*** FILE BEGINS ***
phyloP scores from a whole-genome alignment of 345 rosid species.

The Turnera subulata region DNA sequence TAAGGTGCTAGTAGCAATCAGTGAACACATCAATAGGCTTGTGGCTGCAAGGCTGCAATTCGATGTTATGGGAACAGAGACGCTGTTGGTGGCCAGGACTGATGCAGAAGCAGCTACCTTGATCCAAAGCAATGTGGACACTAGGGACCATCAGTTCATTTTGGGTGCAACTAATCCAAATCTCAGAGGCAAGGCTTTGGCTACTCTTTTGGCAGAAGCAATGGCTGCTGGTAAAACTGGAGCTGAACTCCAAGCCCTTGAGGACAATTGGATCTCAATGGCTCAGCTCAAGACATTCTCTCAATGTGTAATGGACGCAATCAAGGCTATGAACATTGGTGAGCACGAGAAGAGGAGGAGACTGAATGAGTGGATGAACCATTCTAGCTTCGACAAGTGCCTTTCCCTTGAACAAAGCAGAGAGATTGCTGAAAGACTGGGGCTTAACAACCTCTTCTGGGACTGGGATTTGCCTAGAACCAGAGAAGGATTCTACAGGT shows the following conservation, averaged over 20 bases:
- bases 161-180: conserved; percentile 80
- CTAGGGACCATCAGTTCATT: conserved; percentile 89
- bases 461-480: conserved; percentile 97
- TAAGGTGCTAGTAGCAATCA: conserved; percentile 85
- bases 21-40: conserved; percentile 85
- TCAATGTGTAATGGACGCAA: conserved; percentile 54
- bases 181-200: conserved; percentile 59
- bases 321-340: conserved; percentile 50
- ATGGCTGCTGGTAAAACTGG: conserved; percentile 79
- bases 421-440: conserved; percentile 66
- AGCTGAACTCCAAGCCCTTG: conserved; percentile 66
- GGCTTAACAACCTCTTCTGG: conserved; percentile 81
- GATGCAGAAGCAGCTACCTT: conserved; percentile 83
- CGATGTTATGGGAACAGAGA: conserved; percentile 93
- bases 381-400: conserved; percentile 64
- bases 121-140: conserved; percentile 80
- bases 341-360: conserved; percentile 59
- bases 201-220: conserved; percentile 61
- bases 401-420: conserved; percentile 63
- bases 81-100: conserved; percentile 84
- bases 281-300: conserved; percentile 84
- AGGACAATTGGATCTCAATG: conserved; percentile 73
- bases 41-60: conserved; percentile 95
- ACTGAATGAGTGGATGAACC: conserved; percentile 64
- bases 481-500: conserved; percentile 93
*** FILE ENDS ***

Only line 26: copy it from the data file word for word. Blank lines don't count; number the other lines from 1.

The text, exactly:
- ACTGAATGAGTGGATGAACC: conserved; percentile 64